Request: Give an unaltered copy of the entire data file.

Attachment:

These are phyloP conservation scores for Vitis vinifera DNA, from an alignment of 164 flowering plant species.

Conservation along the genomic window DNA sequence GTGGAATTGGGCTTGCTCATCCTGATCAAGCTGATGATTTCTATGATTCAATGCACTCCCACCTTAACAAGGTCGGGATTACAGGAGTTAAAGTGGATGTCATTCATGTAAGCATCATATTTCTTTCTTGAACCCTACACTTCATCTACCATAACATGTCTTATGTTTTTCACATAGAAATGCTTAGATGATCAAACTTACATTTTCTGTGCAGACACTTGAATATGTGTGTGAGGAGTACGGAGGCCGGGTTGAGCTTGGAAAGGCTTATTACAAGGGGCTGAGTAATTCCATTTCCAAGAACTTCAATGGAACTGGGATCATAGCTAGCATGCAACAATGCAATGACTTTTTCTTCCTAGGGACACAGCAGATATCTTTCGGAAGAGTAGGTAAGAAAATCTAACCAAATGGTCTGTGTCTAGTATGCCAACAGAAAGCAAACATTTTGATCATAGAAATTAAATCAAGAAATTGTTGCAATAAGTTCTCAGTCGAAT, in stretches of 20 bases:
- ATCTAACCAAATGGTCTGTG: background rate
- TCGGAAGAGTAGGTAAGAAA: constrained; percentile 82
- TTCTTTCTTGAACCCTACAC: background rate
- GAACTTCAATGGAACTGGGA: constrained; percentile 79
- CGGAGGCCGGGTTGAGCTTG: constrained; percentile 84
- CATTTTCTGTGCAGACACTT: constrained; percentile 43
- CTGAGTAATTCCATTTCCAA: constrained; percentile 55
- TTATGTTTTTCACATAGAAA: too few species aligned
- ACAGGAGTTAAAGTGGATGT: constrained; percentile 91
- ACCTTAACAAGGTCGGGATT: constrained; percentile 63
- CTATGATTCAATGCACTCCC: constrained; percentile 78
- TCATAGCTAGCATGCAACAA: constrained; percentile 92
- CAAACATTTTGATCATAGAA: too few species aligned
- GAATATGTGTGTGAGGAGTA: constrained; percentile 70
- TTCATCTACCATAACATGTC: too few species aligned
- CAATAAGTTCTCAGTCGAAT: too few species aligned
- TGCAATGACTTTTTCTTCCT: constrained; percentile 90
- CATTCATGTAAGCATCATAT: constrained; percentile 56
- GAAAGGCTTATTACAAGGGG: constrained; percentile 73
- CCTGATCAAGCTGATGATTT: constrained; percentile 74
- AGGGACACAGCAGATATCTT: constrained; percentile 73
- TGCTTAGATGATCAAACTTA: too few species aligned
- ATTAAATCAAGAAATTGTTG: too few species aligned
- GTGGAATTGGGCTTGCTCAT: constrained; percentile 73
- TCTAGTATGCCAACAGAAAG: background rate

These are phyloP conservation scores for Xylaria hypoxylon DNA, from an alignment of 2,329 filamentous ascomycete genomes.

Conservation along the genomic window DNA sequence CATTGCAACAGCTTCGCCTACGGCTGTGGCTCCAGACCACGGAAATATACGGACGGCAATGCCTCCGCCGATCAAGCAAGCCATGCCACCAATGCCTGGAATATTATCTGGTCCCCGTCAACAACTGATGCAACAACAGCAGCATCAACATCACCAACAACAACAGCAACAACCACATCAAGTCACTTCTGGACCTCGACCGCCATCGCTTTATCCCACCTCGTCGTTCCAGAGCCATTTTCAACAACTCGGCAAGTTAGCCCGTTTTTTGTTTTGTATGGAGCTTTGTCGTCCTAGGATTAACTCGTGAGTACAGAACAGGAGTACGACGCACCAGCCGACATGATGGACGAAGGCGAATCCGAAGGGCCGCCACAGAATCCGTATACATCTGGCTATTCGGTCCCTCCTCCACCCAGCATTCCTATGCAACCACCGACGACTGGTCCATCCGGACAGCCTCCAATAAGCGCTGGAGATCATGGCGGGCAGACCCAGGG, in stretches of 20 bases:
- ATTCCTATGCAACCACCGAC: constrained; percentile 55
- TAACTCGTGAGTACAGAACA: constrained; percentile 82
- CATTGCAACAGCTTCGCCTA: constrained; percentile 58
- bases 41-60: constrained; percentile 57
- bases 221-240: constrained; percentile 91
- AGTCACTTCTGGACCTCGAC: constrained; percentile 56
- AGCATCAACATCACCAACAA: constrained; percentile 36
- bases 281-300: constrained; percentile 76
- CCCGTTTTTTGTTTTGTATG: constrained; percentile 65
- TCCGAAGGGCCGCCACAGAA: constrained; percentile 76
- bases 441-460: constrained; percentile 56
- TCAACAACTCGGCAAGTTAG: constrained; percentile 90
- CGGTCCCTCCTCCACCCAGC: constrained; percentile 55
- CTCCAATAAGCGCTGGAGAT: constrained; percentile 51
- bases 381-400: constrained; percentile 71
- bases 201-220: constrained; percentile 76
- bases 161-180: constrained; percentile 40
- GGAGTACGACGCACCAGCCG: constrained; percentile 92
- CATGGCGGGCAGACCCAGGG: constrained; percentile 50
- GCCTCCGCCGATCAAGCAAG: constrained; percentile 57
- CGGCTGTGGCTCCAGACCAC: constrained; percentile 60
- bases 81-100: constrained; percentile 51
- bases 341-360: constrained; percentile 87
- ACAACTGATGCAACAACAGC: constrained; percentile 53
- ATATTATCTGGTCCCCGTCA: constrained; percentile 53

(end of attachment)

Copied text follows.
These are phyloP conservation scores for Vitis vinifera DNA, from an alignment of 164 flowering plant species.

Conservation along the genomic window DNA sequence GTGGAATTGGGCTTGCTCATCCTGATCAAGCTGATGATTTCTATGATTCAATGCACTCCCACCTTAACAAGGTCGGGATTACAGGAGTTAAAGTGGATGTCATTCATGTAAGCATCATATTTCTTTCTTGAACCCTACACTTCATCTACCATAACATGTCTTATGTTTTTCACATAGAAATGCTTAGATGATCAAACTTACATTTTCTGTGCAGACACTTGAATATGTGTGTGAGGAGTACGGAGGCCGGGTTGAGCTTGGAAAGGCTTATTACAAGGGGCTGAGTAATTCCATTTCCAAGAACTTCAATGGAACTGGGATCATAGCTAGCATGCAACAATGCAATGACTTTTTCTTCCTAGGGACACAGCAGATATCTTTCGGAAGAGTAGGTAAGAAAATCTAACCAAATGGTCTGTGTCTAGTATGCCAACAGAAAGCAAACATTTTGATCATAGAAATTAAATCAAGAAATTGTTGCAATAAGTTCTCAGTCGAAT, in stretches of 20 bases:
- ATCTAACCAAATGGTCTGTG: background rate
- TCGGAAGAGTAGGTAAGAAA: constrained; percentile 82
- TTCTTTCTTGAACCCTACAC: background rate
- GAACTTCAATGGAACTGGGA: constrained; percentile 79
- CGGAGGCCGGGTTGAGCTTG: constrained; percentile 84
- CATTTTCTGTGCAGACACTT: constrained; percentile 43
- CTGAGTAATTCCATTTCCAA: constrained; percentile 55
- TTATGTTTTTCACATAGAAA: too few species aligned
- ACAGGAGTTAAAGTGGATGT: constrained; percentile 91
- ACCTTAACAAGGTCGGGATT: constrained; percentile 63
- CTATGATTCAATGCACTCCC: constrained; percentile 78
- TCATAGCTAGCATGCAACAA: constrained; percentile 92
- CAAACATTTTGATCATAGAA: too few species aligned
- GAATATGTGTGTGAGGAGTA: constrained; percentile 70
- TTCATCTACCATAACATGTC: too few species aligned
- CAATAAGTTCTCAGTCGAAT: too few species aligned
- TGCAATGACTTTTTCTTCCT: constrained; percentile 90
- CATTCATGTAAGCATCATAT: constrained; percentile 56
- GAAAGGCTTATTACAAGGGG: constrained; percentile 73
- CCTGATCAAGCTGATGATTT: constrained; percentile 74
- AGGGACACAGCAGATATCTT: constrained; percentile 73
- TGCTTAGATGATCAAACTTA: too few species aligned
- ATTAAATCAAGAAATTGTTG: too few species aligned
- GTGGAATTGGGCTTGCTCAT: constrained; percentile 73
- TCTAGTATGCCAACAGAAAG: background rate

These are phyloP conservation scores for Xylaria hypoxylon DNA, from an alignment of 2,329 filamentous ascomycete genomes.

Conservation along the genomic window DNA sequence CATTGCAACAGCTTCGCCTACGGCTGTGGCTCCAGACCACGGAAATATACGGACGGCAATGCCTCCGCCGATCAAGCAAGCCATGCCACCAATGCCTGGAATATTATCTGGTCCCCGTCAACAACTGATGCAACAACAGCAGCATCAACATCACCAACAACAACAGCAACAACCACATCAAGTCACTTCTGGACCTCGACCGCCATCGCTTTATCCCACCTCGTCGTTCCAGAGCCATTTTCAACAACTCGGCAAGTTAGCCCGTTTTTTGTTTTGTATGGAGCTTTGTCGTCCTAGGATTAACTCGTGAGTACAGAACAGGAGTACGACGCACCAGCCGACATGATGGACGAAGGCGAATCCGAAGGGCCGCCACAGAATCCGTATACATCTGGCTATTCGGTCCCTCCTCCACCCAGCATTCCTATGCAACCACCGACGACTGGTCCATCCGGACAGCCTCCAATAAGCGCTGGAGATCATGGCGGGCAGACCCAGGG, in stretches of 20 bases:
- ATTCCTATGCAACCACCGAC: constrained; percentile 55
- TAACTCGTGAGTACAGAACA: constrained; percentile 82
- CATTGCAACAGCTTCGCCTA: constrained; percentile 58
- bases 41-60: constrained; percentile 57
- bases 221-240: constrained; percentile 91
- AGTCACTTCTGGACCTCGAC: constrained; percentile 56
- AGCATCAACATCACCAACAA: constrained; percentile 36
- bases 281-300: constrained; percentile 76
- CCCGTTTTTTGTTTTGTATG: constrained; percentile 65
- TCCGAAGGGCCGCCACAGAA: constrained; percentile 76
- bases 441-460: constrained; percentile 56
- TCAACAACTCGGCAAGTTAG: constrained; percentile 90
- CGGTCCCTCCTCCACCCAGC: constrained; percentile 55
- CTCCAATAAGCGCTGGAGAT: constrained; percentile 51
- bases 381-400: constrained; percentile 71
- bases 201-220: constrained; percentile 76
- bases 161-180: constrained; percentile 40
- GGAGTACGACGCACCAGCCG: constrained; percentile 92
- CATGGCGGGCAGACCCAGGG: constrained; percentile 50
- GCCTCCGCCGATCAAGCAAG: constrained; percentile 57
- CGGCTGTGGCTCCAGACCAC: constrained; percentile 60
- bases 81-100: constrained; percentile 51
- bases 341-360: constrained; percentile 87
- ACAACTGATGCAACAACAGC: constrained; percentile 53
- ATATTATCTGGTCCCCGTCA: constrained; percentile 53